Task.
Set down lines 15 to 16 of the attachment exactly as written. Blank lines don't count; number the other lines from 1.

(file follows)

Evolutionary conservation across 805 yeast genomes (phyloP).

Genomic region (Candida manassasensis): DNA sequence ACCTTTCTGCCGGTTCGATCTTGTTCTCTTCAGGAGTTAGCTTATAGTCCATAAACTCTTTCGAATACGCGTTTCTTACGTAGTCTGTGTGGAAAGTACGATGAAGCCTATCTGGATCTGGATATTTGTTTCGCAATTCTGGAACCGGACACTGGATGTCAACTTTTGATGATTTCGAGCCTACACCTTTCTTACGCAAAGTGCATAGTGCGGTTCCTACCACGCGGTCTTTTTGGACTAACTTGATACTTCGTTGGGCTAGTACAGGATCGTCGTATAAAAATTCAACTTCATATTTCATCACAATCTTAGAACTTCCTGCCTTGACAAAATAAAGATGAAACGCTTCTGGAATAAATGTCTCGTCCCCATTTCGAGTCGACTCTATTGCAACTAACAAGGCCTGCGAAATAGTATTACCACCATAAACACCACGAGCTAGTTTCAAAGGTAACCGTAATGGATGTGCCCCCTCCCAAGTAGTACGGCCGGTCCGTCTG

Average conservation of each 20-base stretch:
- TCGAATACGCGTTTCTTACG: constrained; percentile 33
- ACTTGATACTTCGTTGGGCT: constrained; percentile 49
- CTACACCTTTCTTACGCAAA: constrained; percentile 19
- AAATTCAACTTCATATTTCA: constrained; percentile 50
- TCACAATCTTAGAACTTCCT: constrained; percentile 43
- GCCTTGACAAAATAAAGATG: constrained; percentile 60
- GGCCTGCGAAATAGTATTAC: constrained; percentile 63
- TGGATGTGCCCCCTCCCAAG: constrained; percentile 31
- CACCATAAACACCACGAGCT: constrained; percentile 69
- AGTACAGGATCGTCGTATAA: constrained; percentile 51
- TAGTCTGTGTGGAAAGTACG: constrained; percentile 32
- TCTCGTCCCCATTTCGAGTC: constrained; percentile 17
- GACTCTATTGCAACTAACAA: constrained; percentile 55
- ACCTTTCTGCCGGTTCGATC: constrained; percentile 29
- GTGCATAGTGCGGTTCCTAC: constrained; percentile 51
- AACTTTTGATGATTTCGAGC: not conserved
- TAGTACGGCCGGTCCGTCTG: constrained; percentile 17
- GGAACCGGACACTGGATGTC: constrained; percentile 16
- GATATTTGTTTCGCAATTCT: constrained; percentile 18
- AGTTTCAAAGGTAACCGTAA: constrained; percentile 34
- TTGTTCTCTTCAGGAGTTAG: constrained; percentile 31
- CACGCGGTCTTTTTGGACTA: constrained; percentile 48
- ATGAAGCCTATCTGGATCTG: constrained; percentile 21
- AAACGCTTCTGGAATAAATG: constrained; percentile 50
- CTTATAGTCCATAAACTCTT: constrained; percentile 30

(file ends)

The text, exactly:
- TCTCGTCCCCATTTCGAGTC: constrained; percentile 17
- GACTCTATTGCAACTAACAA: constrained; percentile 55